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How This Sustainable New York Label Became A Go-To For Angelina Jolie, Meghan Markle And More

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When Vanessa Barboni Hallik decided to launch a fashion brand while on a sabbatical back in 2017, she only knew one person working in the industry (“my college ex-boyfriend’s sister”). Still, the former Morgan Stanley managing director knew there was a gap in the market that she could fill, after becoming keenly aware of fashion’s enormous impact on the planet.

“I was just blown away by the magnitude of the problem,” she tells Vogue via Zoom from New York. “I really thought there was an opportunity for a new brand to model what the future could look like, while simultaneously delivering something to the customer that they really loved.”

She wasn’t wrong. Since launching in 2020, Another Tomorrow has quickly developed a loyal fanbase, with customers in 56 countries all around the world. A-list fans include the likes of Angelina Jolie (who recently wore the Doppio Boatneck Dress), Meghan Markle and Gwyneth Paltrow, along with Jessica Chastain, Ava DuVernay and Courteney Cox.

Carolyn Murphy modelling a white suit from Another Tomorrow’s The Foundation line. Photo: Courtesy of Another Tomorrow

“We really think about the woman who wants to wear the clothes, not let the clothes wear her – it’s the clothes bringing out their best selves,” Barboni Hallik says of the brand’s design DNA. “It’s really this minimal but strong and sensual aesthetic that I felt could really serve a wide range of women.”

From the get-go, Another Tomorrow was founded with three core pillars in mind: people, environment and animals. “It was really important to me that we addressed all three. It’s quite weird to say ‘I’m going to source environmentally friendly [materials] but I’m not going to pay my manufacturers living wages.’ To me it was just completely inconsistent.”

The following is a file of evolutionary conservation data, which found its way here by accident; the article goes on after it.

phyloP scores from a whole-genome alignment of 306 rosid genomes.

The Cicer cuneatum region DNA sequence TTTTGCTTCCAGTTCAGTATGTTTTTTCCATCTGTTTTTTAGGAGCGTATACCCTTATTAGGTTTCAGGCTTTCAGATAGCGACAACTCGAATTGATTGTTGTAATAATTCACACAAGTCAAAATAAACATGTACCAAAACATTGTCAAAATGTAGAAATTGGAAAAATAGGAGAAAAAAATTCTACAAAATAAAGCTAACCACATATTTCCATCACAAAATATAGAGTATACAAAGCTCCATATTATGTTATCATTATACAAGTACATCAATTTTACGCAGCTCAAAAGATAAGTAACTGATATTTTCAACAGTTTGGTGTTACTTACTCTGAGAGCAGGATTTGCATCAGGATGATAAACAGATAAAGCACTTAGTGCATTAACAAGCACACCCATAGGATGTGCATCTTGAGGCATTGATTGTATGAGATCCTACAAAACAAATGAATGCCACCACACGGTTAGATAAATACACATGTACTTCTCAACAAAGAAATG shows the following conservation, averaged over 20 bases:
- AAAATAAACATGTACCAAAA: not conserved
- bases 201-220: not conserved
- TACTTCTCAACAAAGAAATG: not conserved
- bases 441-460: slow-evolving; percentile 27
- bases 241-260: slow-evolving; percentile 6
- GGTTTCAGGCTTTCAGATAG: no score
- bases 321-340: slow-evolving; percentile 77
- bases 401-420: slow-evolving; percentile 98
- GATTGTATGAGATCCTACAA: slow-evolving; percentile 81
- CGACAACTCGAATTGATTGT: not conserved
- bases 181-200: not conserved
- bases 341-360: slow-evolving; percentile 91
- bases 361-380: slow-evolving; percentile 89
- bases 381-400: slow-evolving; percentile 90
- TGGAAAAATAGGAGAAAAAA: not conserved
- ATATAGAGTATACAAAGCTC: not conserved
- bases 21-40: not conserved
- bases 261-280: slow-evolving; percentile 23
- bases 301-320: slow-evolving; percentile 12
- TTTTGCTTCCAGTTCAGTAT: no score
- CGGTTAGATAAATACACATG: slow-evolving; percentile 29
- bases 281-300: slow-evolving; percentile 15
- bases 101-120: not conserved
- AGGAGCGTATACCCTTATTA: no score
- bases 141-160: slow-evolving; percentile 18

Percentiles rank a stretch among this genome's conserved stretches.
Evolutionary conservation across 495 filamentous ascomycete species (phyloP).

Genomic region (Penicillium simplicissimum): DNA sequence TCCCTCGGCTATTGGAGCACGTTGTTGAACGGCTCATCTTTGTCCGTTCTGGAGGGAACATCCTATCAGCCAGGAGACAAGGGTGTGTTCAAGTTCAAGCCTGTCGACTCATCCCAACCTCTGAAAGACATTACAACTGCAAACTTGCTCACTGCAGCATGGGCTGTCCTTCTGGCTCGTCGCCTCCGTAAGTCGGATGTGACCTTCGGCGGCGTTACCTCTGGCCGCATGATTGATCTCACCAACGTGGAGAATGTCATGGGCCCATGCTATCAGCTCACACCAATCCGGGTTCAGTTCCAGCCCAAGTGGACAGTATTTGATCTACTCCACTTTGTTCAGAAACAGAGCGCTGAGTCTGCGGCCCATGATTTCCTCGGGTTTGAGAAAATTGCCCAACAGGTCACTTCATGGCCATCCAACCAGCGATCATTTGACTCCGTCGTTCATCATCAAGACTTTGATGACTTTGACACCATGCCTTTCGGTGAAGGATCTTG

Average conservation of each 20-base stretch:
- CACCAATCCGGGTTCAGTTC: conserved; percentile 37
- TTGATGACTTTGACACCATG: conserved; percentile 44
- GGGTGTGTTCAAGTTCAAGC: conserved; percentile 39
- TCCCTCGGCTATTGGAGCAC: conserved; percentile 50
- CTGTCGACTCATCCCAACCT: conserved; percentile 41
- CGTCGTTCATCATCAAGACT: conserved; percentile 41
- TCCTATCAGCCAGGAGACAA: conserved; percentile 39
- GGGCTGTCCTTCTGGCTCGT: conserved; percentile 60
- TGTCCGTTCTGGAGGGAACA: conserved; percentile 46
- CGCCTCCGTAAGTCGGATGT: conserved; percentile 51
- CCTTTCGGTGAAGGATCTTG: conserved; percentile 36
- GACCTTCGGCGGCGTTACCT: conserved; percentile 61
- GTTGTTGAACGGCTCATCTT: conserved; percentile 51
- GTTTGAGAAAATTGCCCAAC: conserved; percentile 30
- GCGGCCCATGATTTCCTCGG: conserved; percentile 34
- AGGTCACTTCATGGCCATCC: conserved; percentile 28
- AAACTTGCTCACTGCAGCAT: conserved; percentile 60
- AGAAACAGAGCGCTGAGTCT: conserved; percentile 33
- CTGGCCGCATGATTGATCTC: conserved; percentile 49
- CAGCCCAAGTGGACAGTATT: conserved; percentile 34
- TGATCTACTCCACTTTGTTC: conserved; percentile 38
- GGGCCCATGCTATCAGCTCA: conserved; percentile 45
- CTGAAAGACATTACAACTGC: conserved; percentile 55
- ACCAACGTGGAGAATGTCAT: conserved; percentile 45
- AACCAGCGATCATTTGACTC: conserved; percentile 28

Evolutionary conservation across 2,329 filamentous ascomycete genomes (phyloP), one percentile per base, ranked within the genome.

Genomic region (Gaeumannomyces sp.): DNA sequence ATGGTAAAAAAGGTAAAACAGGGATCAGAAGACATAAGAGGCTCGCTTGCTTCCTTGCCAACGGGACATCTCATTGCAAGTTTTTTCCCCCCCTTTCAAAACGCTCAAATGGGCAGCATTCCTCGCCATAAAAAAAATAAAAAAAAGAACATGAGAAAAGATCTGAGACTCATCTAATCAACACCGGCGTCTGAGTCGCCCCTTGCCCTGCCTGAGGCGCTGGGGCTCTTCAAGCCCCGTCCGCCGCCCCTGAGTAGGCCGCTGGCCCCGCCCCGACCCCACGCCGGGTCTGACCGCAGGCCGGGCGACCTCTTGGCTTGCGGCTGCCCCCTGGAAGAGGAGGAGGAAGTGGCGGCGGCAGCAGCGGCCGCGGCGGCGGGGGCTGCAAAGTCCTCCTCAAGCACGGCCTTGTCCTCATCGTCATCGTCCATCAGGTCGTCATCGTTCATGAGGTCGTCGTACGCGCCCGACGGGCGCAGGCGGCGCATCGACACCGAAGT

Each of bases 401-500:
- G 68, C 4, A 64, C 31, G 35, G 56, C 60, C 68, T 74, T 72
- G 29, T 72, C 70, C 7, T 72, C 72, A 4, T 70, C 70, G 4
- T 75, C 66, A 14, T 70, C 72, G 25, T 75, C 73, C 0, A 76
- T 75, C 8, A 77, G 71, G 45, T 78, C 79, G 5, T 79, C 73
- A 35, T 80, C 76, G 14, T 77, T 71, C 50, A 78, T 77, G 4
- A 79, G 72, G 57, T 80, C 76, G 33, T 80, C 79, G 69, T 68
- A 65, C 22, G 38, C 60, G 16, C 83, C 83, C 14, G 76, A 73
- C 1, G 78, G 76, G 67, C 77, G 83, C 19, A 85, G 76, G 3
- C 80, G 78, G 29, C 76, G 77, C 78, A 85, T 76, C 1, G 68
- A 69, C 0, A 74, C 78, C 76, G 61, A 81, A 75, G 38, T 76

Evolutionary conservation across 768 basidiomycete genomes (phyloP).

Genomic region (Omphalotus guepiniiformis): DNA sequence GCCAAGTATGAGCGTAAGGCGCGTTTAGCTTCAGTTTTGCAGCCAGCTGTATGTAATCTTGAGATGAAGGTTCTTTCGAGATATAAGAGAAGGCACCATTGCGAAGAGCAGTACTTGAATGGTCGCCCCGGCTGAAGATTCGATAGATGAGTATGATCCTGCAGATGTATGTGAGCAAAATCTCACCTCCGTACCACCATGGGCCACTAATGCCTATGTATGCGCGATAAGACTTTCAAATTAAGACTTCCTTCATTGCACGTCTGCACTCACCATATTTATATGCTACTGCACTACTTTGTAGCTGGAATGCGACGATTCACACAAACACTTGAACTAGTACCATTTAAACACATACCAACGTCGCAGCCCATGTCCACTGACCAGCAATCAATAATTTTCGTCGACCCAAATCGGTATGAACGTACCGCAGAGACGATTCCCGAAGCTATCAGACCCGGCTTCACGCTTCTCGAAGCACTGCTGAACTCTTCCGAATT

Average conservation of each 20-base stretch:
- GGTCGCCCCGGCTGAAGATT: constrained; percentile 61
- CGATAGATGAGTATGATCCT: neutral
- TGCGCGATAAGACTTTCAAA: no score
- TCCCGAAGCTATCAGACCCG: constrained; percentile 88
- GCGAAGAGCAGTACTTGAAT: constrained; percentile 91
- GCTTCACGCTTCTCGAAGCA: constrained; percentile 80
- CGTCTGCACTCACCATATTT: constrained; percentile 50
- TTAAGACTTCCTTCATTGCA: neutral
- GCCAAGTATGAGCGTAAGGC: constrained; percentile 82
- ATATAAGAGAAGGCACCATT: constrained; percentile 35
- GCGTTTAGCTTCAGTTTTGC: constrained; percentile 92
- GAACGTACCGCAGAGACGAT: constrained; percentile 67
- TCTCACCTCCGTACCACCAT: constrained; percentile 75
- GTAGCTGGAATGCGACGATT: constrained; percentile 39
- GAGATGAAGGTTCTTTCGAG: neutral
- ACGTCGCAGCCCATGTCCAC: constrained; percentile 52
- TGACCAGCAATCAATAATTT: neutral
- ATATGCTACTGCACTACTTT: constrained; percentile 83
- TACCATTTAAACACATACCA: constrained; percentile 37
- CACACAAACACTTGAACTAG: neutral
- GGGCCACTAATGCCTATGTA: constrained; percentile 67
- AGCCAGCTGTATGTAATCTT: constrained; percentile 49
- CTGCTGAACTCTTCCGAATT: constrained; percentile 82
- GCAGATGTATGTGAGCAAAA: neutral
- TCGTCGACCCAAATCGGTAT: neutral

Angelia Jolie wearing Another Tomorrow’s boatneck dress. Photo:

From an environmental perspective, the brand uses certified materials like organic cotton, recycled cashmere, and responsible wool, as well as working closely with suppliers to reduce its footprint across the supply chain. “The impact starts at the fibre origin,” Barboni Hallik continues. “But we really want to have, wherever we can, relationships back to the farm level, so we really understand the impact.”

Circularity, too, is crucial. Another Tomorrow was an early adopter of digital ID technology, which not only offers transparency to customers about how their garment was made, but also allows them to easily resell their garments via the brand’s authenticated resale programme. Customers can also exchange their garment for another size within one year of the item’s purchase date if their body changes shape.

All of this fits into Another Tomorrow’s philosophy of creating clothes that will stand the test of time, which is why the brand launched its core collection, named The Foundation, over the summer. “We wanted to articulate to our customer: here’s a place you can come and build the foundations of your wardrobe,” Barboni Hallik says, adding that the line is largely made up of pieces that the brand launched with. “It has the denim, the trousers, the jackets, the perfect T-shirt.”

Another Tomorrow is focused on creating timeless staples that don’t cost the planet. Photo: Courtesy of Another Tomorrow

The brand’s impeccable tailoring has already won over a loyal fanbase, with customers in 56 countries all over the world. Photo: Courtesy of Another Tomorrow

Barboni Hallik has already set her sights on the next goal: expanding the circularity side of the business so it can offset the production of new products. Plus, she hopes to launch accessories for the first time, after finally finding a suitable plastic-free, bio-based leather alternative. “We really believe the product has to be perfect, so we didn’t want to rush it,” she explains.

While moving from the world of banking to fashion might seem unorthodox, it’s clear that it’s shaped how Barboni Hallik sees the clothes in our wardrobes. “We really wanted to treat clothing as an asset, which means that it has to have a sense of longevity, impeccable quality, but also some level of timelessness in the design,” she says, adding: “We feel like we’ve built something of value, both for the customer and for the industry.”

Originally published in

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